In a year like none other thanks to Covid-19, we are delighted to announce another year of stunning GCSE results for our Year 11 students, equalling or surpassing previous outstanding years.
Half of all results are at Grade 7 (A) or better, and 19% of grades at Grade 9 (reserved for the top 3% of students nationally) and 33% of results were at Graded 8 or 9 (or the equivalent the old A*). Seven students scored at least 9 Grade 9s, of whom four scored 10. A third of students achieved at least 8 GCSEs at Grade 7 (A) or better.
Over 25% of grades in Jewish Education, Biology, Physics, Chemistry, Media, French were at Grade 9 – and the figure was 88% in Additional Maths. Our ‘value-added’ score, measuring progress during students’ time at JCoSS, is by some distance our strongest ever. The percentage of results at Grade 5 and above (a ‘strong pass’) has increased to 83.7%, 94.6% of results were at Grades 9-4 (the equivalent of an A*-C on the old system).
It is interesting that the list of top achievers above is more balanced than usual between boys and girls. Among many outstanding individual performances – including in some cases GCSEs taken in previous years are those of:
Hannah Smith 9 9 9 9 9 9 9 9 9 9 9
Joel Klein 9 9 9 9 9 9 9 9 9 9 A*
Harry Leibling-Blitz 9 9 9 9 9 9 9 9 9 9
Adam Tyler 9 9 9 9 9 9 9 9 9 9
Dinah Lewis 9 9 9 9 9 9 9 9 9
Eitan Richards 9 9 9 9 9 9 9 9 9
Emma Segal 9 9 9 9 9 9 9 9 9
Jessica Jacobs 9 9 9 9 9 9 9 9 8 8
Ava Tish 9 9 9 9 9 9 9 9 8 8
Nathan Hekster 9 9 9 9 9 9 9 9 8
Miri Nogradi 9 9 9 9 9 9 9 9 8
These grades reflect teacher predictions generated by a rigorous professional process that reflected all that teachers knew of each student’s work, progress and potential. A tiny minority were moderated upwards by moderation, in line with other schools.
Headteacher Patrick Moriarty commented: ‘We rejoice at the excellent results that our students have achieved – both in raw outcomes and in meeting and exceeding personal goals. They have faced huge uncertainty and difficulty since schools closed in March, and especially during the past week’s confusion over the awarding of results. We are glad that their hard work and resilience, married to that of their teachers, has been properly recognised.
As a school we have advocated strongly for the use of teacher grades, based as they were on a rigorous, professional and painstaking process. We are pleased that the change of policy came in time to reward these students with clarity and greater fairness. I am exceptionally proud of them all, and of my colleagues who have risen to the challenges of recent months so magnificently.’
A Level and Cambridge Technical Results
We are delighted to announce another record-breaking set of A level results, once again beating previous records. Exams did not take place this year due to school closure, and grades have been calculated by exam boards using a statistic model to moderate grades provided by the school. While any such system has its drawbacks it is gratifying that it has recognised the talents of our students. Overall, 49% of grades were either A* or A, and 78% were at Grade B or above. 5 students scored A* in at least 3 subjects, and half of the A level cohort scored at least 2 A grades. All 7 students who held offers at Oxford and Cambridge had their places confirmed.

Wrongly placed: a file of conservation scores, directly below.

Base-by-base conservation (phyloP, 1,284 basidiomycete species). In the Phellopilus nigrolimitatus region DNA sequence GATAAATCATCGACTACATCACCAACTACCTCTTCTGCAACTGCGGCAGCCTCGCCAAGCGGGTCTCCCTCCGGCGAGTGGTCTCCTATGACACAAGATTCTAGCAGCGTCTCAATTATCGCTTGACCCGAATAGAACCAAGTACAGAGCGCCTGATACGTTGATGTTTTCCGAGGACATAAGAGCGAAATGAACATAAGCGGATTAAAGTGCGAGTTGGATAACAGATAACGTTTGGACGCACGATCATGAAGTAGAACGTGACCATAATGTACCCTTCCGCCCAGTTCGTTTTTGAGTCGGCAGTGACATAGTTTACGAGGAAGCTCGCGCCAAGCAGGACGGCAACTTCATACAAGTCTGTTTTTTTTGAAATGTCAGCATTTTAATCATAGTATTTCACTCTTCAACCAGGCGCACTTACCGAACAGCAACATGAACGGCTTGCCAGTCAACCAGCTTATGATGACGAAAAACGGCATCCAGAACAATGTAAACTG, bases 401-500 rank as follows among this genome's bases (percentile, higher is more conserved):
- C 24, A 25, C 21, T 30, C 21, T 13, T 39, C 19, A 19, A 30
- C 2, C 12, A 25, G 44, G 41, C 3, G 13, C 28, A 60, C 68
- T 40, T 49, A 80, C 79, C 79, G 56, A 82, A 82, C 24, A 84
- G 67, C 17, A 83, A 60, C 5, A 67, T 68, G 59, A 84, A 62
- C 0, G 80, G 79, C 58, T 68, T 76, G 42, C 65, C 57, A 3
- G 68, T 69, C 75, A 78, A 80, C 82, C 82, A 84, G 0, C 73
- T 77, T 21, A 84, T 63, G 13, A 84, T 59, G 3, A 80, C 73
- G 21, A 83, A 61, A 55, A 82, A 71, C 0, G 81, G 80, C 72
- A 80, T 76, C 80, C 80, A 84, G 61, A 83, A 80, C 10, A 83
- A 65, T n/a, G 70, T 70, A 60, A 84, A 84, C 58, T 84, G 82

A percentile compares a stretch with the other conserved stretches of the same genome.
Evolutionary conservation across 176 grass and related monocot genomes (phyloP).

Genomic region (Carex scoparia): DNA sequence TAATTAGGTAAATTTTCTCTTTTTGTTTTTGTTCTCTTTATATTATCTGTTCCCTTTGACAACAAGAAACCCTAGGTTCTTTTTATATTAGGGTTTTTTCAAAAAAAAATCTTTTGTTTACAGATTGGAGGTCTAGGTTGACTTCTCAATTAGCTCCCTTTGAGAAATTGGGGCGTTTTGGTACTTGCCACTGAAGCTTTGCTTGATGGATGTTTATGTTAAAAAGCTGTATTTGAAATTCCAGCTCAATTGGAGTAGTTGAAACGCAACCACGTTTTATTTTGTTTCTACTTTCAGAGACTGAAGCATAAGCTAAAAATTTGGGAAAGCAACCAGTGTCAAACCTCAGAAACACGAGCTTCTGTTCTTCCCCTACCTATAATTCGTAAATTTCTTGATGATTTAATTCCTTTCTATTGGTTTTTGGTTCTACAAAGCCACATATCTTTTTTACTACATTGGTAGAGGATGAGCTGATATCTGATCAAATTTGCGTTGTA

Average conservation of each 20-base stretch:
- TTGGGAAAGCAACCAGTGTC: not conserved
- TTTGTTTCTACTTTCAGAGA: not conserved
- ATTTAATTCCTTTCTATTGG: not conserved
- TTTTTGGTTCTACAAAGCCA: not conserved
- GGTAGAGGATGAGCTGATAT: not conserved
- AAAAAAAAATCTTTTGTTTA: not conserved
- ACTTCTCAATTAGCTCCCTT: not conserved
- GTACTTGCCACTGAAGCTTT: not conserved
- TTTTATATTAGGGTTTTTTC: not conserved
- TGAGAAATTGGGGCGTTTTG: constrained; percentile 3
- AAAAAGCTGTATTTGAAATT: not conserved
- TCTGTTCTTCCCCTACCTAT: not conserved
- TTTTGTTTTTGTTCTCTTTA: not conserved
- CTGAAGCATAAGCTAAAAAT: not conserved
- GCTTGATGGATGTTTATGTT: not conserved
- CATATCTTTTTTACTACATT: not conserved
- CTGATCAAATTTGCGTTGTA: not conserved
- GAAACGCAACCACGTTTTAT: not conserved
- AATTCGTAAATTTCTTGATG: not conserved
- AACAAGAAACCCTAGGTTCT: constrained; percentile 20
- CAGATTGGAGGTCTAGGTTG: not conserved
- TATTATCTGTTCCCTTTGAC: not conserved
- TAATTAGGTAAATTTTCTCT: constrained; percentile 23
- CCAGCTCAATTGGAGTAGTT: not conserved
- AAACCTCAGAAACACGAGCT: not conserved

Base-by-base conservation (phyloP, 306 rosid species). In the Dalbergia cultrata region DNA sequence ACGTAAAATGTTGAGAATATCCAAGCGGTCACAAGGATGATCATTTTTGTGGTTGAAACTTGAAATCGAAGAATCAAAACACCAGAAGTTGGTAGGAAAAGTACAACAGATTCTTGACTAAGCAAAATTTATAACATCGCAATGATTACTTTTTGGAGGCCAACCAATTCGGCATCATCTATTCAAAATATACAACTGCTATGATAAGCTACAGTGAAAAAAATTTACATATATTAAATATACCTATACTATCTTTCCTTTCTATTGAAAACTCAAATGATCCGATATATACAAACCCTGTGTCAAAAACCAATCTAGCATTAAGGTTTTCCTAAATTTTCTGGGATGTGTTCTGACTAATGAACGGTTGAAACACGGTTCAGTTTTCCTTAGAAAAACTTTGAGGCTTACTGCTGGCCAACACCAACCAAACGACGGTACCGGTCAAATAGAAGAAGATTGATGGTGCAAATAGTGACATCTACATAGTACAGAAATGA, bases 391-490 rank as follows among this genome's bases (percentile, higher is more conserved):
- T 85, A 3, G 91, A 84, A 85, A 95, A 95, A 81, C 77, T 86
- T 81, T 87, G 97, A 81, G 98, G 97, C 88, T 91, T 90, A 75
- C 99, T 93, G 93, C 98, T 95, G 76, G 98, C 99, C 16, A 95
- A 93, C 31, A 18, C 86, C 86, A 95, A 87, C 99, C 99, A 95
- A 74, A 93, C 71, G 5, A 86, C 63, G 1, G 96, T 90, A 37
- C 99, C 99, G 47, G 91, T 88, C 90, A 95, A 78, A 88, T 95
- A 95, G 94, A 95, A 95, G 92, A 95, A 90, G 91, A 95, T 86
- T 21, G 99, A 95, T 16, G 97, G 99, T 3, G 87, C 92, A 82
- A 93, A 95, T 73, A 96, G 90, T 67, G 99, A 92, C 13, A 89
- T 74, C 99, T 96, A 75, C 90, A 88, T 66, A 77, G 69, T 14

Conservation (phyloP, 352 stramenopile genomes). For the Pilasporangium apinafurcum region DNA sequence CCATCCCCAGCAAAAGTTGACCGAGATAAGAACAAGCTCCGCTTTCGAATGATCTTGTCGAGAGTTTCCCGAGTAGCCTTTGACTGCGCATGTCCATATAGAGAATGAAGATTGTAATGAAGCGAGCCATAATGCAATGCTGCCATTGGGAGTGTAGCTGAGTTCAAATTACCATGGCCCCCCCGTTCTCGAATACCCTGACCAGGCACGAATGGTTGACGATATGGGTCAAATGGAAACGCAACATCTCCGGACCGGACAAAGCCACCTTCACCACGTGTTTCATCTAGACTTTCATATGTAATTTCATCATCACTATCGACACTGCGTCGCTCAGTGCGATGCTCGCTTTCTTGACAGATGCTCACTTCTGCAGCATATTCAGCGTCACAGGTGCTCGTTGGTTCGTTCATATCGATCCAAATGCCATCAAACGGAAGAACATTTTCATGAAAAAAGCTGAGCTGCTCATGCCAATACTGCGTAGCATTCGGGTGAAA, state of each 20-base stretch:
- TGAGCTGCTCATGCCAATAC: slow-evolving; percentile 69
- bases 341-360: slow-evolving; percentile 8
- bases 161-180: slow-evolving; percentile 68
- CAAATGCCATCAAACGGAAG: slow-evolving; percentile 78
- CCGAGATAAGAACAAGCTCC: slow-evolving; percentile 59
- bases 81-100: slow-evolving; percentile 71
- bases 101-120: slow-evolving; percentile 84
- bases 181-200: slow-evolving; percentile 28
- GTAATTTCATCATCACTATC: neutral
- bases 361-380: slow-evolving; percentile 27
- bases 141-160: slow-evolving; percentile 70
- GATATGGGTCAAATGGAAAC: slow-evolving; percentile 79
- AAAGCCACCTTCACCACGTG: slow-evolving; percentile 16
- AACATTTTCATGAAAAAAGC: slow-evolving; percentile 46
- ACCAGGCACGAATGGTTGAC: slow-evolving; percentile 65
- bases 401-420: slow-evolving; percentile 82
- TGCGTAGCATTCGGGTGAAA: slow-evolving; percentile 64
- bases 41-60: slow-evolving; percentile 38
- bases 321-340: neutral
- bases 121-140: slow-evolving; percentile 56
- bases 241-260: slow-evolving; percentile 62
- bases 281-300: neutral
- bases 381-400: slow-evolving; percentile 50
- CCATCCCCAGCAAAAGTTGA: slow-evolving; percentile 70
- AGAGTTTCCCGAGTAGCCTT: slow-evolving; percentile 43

Among many outstanding individual A level performances are those of:
Ethan Levenson (A*, A*, A*, A*)
Oscar Pollack (A*, A*, A*, A*)
Stefan Tucker (A*, A*, A*, A*)
Ben Conway (A*, A*, A*)
Ethan Baker (A*, A*, A*)
Joseph Pollock (A*, A*, A, A)
Eliana Stern (A*, A*, A, A)
James Saker (A*, A*, A, A)
Guy Nitzani (A*, A*, A)
Cody Roth (A*, A*, A)
Manny Smith (A*, A*, A)
Tal Cohen (A*, A*, B)
In vocational subjects, 70% of all grades were at Distinction (equivalent to an A grade) or better, with 88% of grades at Merit or better. With some results still to arrive, outstanding performances included:
Talia Austen (Dist* Dist* Dist*)
Zak Pearson (Dist* Dist* Dist*)
Alex Rennick (Dist* Dist* Dist*)
There are many other students whose grades are stunning either as raw results or in terms of their personal achievement against challenging odds, or both.
Despite the uncertainties of the last 6 months and the awarding of grades, the vast majority of the year group have places confirmed at their chosen universities and are now set to embark on courses including Medicine, Maths, Engineering, Economics, the Arts, Business and Science at many prestigious institutions. Others are heading into employment or other routes.
Headteacher Patrick Moriarty commented:
‘This cohort have faced exceptional challenges and disruption to the end of their schooling, and we are both relieved and delighted that these excellent results recognise their huge strengths. I salute the unstinting hard work done by them, their teachers and (given the strains of the past 6 months) their parents also.
Denied many of the rituals of leaving school, many of these students have found creative and generous ways to contribute to society or to broaden their learning. We are very proud of them all, and very pleased to have built on the successes that made us Sunday Times Greater London School of the Year for 2020 with even stronger results this year.
‘We take pride not only in the academic accomplishments of our students but in the qualities that have grown in them during their time at JCoSS. They leave as accomplished Mensches, embodying the values of the school and the wider community, and ready to act as ambassadors for both as they step forward on the next phase of their journey.’